Were seeing more and more scientific evidence that you can affect the environment around you based on your thoughts. By repeating certain things you can change your personality and habits, she said. If we are going to move forward I believe the answer is love. If you dont know what love is, you cannot give it to others Only by developing a more compassionate relationship with ourselves, can we have compassion towards others.

The artist stressed that using Arabic words for the mantras is meant to reclaim the Arabic language and turn it into an ambassador for peace.

Today whenever you speak Arabic abroad you are (stereotyped) and can get kicked out of a plane, because it is connected to violence and terrorism. So this is an opportunity to use Arabic in a peaceful way.

El-Khalil has exhibited internationally in New York, San Francisco, Miami, London, Paris, Tokyo and Dubai. She has also held solo exhibitions in Lagos, London, Munich, Turin and Beirut.

Sacred Catastrophe: Healing Lebanon runs through October 27 at the Beit Beirut.

Samar Kadi is the Arab Weekly society and travel section editor.

This article was originally published in The Arab Weekly.


Saudi to carry out nuclear power deal with or without US

Rebels evacuate Syria's Eastern Ghouta

Air strikes hit Ghouta despite rebel ceasefire effort

US approves $1 billion in Saudi defence contracts

Exiled Syrian doctors treat refugees in Turkey

Israel ministers welcome US appointment of 'friend' Bolton

Turkey says EU statements on Cyprus 'unacceptable'

In world first, flight to Israel crosses Saudi airspace

Saudi, US must pursue 'urgent efforts' for Yemen peace: Mattis

US, Jordan launch new counterterrorism training centre

Turkey’s largest media group to be sold to Erdogan ally

Two Hamas security force members killed in raid on bomb suspect

Turkey gives watchdog power to block internet broadcasts

EU leaders to condemn Turkey’s ‘illegal’ actions in Mediterranean

Sarkozy says life ‘living hell’ since corruption allegations

Hezbollah leader says debt threatens Lebanon disaster

Ahed Tamimi reaches plea deal for eight months in jail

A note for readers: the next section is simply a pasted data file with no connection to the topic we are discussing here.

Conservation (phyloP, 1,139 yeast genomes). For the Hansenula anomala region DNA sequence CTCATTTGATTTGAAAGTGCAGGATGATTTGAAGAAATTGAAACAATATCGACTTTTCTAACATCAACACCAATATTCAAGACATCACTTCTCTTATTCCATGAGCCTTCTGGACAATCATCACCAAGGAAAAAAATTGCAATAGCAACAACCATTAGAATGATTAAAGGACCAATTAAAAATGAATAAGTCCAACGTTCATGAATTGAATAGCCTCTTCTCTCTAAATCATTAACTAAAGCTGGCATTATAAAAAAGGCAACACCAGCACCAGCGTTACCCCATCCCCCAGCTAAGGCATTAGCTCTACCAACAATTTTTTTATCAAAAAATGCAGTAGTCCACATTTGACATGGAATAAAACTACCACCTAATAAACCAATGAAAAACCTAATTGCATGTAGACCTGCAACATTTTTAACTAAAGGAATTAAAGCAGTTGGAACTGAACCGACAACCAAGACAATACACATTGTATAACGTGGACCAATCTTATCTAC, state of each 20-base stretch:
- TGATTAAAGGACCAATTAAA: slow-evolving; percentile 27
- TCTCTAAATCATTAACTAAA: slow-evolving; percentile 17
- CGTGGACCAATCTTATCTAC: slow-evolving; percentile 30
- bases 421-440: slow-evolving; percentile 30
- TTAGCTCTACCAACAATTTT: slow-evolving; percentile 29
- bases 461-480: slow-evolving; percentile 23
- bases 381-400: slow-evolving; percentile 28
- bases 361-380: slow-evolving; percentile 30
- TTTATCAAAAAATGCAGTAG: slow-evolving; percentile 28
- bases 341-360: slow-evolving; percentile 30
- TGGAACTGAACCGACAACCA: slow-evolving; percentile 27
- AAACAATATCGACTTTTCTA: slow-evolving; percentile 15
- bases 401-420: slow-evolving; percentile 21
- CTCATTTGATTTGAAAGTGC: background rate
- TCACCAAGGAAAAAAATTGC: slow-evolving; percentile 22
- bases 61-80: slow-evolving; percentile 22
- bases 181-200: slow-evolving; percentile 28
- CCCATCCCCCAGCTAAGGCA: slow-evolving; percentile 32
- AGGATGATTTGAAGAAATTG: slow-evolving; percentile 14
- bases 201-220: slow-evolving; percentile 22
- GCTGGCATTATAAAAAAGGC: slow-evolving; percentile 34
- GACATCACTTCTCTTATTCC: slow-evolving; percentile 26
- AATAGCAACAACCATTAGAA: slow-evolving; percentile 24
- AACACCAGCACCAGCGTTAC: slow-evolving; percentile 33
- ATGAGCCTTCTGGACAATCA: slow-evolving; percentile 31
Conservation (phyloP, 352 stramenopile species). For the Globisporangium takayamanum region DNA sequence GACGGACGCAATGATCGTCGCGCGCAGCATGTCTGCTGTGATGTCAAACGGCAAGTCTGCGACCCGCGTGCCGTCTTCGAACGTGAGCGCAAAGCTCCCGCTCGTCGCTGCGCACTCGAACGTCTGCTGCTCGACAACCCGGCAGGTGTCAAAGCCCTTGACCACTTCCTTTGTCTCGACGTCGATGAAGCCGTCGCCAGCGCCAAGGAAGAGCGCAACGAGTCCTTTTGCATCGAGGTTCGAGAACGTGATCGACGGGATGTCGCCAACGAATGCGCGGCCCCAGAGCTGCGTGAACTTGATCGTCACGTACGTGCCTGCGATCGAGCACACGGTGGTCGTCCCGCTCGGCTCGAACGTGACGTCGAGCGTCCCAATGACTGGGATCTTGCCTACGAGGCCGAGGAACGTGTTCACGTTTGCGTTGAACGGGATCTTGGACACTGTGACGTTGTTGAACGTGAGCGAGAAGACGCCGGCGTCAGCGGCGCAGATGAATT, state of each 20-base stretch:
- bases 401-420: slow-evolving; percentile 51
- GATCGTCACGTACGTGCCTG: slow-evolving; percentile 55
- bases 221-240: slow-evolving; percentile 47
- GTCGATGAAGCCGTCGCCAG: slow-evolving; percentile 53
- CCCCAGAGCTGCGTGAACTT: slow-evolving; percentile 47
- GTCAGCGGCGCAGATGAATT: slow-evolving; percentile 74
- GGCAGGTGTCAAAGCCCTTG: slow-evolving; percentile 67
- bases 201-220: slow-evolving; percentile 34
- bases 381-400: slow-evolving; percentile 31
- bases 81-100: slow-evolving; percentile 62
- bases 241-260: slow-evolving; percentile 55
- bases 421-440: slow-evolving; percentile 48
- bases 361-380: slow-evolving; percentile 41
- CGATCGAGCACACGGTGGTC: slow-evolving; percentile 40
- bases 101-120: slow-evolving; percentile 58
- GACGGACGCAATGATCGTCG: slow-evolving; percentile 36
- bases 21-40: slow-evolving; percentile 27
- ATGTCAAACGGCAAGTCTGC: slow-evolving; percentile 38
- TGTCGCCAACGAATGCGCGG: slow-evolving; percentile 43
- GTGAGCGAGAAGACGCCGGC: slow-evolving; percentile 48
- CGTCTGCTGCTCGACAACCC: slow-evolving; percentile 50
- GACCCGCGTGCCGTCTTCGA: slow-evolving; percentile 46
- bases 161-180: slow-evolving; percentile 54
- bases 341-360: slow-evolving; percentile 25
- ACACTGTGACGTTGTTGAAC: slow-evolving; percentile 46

UN launching final push to salvage Libya political agreement

Conditions for displaced from Syria's Ghouta 'tragic': UN

Sisi urges Egyptians to vote, denies excluding rivals

Rights Watch says Libya not ready for elections

Saudis revamp school curriculum to combat Muslim Brotherhood

American mother trapped in Syria’s Ghouta calls out Trump

Syria workers say French firm abandoned them to jihadists

Grim Nowruz for Kurds fleeing Afrin

Sarkozy back in custody for second day of questioning

'Saudization' taking its toll on salesmen

Syrian rebels reach evacuation deal in Eastern Ghouta town

Israel confirms it hit suspected Syrian nuclear reactor in 2007

UN says Turkey security measures 'curtail human rights'

Netanyahu says African migrants threaten Jewish majority

US Senate votes on involvement in Yemen war as Saudi prince visits

What a ‘limited strike’ against Syria’s Assad might mean

Erdogan tells US to stop ‘deceiving’, start helping on Syria

IS controls Damascus district in surprise attack

French ex-president held over Libya financing allegations

NGO says Israeli army violating Palestinian minors’ rights

Human rights chief slams Security Council for inaction on Syria

US warns Turkey over civilians caught in Syria assault

Saudi crown prince keen to cement ties with US

Abbas calls US ambassador to Israel 'son of a dog'

Erdogan vows to expand Syria op to other Kurdish-held areas

Kurdish envoy accuses foreign powers of ignoring Turkish war crimes

Morocco authorities vow to close Jerada's abandoned mines

Israeli soldier sees manslaughter sentence slashed